Articles - Regulation- All change


 By Karen Brolly, Risk Management Actuary, Hymans Robertson

 Throughout the financial crisis, the UK regulatory regime did not escape blame and many have questioned the scope and impact of the Financial Services Authority’s (FSA’s) role. As a result, the Chancellor announced in his Mansion House speech in June 2010 that there would be wholesale changes to the financial services regulatory regime and that there would be a separation of duties between prudential and conduct regulation.

 This means that two new regulatory authorities will be established in lieu of the FSA. The Financial Conduct Authority (FCA) which will be the on-going legal entity of the FSA and will be concerned with consumer protection.

 The Prudential Regulatory Authority (PRA) which will be concerned with ensuring that financial institutions are solvent enough to meet their obligations. In addition, a Financial Policy Committee (FPC) will be created which, as part of the BoE, will have a macro-prudential role i.e. it will be focussed on the overall stability of the UK’s financial system.

 The FSA’s Andrew Baily has been quoted as saying that he is confident that the framework would allow judgement to be applied more consistently and accountability for judgements to be more transparent.But what will this new system mean in reality?

 It is worth considering the relationships involved. The FCA will be accountable to HM Treasury and Parliament and will have an on-going co-operative and co-ordinated relationship with the PRA. The PRA will be a subsidiary of the Bank of England (BoE).

 An initial view of the relationship between the PRA and the FCA is outlined in a draft Memorandum of Understanding (issued on 27th January 2012). Note that the PRA will have the power to veto any FCA action that they feel may threaten financial stability.

 Dual regulated firms are all banks (including building societies and credit unions), all insurers (including mutuals, friendly societies and Lloyds) and major investment firms i.e. the large majority of financial institutions in the UK.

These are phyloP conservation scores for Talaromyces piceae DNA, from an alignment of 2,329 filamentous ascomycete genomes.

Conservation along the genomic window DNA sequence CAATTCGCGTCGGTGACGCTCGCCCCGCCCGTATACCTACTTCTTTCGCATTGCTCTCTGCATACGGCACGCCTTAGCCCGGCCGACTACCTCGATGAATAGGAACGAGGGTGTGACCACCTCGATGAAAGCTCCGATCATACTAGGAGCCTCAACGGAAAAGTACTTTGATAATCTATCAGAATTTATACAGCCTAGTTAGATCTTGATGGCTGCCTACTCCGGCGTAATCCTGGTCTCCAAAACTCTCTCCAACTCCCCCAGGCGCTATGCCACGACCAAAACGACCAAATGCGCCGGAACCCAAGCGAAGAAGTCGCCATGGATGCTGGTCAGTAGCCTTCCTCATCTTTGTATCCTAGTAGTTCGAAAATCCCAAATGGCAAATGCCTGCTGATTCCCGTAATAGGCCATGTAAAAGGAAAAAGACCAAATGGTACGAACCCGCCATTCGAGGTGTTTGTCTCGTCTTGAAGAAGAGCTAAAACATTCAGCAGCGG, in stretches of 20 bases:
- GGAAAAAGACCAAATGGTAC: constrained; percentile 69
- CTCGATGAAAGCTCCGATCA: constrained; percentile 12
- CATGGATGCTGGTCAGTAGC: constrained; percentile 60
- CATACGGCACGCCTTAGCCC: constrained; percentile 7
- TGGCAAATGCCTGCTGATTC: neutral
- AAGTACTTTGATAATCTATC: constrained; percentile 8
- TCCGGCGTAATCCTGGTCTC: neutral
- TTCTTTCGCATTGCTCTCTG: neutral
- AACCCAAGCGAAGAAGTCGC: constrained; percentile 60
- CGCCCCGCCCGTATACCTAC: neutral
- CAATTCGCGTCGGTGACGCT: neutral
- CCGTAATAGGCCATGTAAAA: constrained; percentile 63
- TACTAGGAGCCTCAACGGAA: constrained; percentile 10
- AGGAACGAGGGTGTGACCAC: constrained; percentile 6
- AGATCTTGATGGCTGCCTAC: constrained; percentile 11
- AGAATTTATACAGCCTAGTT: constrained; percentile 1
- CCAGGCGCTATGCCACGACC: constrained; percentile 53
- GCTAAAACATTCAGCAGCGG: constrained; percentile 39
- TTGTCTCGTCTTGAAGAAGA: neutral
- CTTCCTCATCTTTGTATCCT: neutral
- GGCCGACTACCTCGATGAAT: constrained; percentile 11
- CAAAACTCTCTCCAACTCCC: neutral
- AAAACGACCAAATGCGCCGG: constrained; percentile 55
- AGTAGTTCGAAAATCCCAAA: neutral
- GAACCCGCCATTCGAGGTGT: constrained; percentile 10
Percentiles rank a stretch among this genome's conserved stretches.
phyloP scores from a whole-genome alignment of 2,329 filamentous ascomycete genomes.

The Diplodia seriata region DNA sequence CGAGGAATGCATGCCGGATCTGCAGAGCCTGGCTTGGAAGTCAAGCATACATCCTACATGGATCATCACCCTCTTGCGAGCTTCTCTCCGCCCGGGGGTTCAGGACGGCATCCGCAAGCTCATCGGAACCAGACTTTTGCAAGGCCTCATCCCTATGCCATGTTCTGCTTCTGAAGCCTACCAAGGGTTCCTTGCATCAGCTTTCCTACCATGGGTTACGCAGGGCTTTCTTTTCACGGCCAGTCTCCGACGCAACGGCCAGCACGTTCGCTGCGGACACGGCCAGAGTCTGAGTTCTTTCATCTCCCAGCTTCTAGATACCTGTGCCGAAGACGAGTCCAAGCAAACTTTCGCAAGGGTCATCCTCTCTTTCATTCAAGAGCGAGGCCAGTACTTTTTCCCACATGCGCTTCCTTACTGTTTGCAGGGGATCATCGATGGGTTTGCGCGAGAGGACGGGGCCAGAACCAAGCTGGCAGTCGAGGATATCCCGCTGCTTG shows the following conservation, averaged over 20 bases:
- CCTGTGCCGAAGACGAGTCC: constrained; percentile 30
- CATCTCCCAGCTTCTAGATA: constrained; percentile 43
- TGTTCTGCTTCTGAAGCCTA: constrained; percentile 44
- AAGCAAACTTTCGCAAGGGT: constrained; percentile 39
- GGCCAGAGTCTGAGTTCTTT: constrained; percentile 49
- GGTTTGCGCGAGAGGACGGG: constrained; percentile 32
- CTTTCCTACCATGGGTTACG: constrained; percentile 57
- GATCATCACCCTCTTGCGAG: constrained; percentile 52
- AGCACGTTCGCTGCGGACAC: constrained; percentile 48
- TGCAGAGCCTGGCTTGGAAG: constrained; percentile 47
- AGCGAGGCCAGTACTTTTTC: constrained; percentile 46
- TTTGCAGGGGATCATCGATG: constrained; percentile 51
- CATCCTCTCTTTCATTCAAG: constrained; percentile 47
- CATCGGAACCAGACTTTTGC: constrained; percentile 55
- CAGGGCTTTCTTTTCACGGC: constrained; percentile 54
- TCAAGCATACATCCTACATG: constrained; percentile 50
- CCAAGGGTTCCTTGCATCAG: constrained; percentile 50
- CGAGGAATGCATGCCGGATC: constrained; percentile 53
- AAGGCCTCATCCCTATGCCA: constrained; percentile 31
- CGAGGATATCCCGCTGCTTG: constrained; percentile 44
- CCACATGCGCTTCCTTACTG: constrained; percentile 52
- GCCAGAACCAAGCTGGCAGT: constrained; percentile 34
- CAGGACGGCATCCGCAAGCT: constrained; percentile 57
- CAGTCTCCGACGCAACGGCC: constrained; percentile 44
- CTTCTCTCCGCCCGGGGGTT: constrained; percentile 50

The distinction in purpose between the FCA and the PRA is best understood if you consider the example of their roles in with-profits business. There is a large degree of discretion involved in the setting of bonus rates and it will be the responsibility of the FCA to check that with-profits customers are being treating fairly in terms of the level of bonuses they are awarded. However it will be the role of the PRA to ensure that the agreed levels of bonuses are affordable by the with-profits firms.

 The FPC will have powers of direction and recommendation in relation to financial stability and as such may interact with both the PRA and FCA (and in principle, can issue recommendations to anyone).

 After the legal cutover (LCO), the FSA Handbook will be split to form two new Handbooks. This also means that supervisory reviews will be carried out by both teams and dual regulated firms will need to respond to queries from both the PRA and FCA and will have to address two separate sets of mitigating actions, of equal importance.

 Each regulator could, separately or together, investigate and discipline and although Martin Wheatley has said that the FCA would consult with the PRA before taking action against a dual-regulated firm, the intention of the new set–up is that supervisory activity would not normally be conducted jointly.

 It is also worth noting that prudential supervision will continue to have dedicated resources supervising firms; and conduct supervision will focus more on thematic work, and less on firm-specific work.

 The general expectations are that firms will spend more time with their regulators and that they will be subject to a greater degree of challenge. However, the question of whether the benefits will stack up against the costs of all this change won’t be known for several years to come.
  

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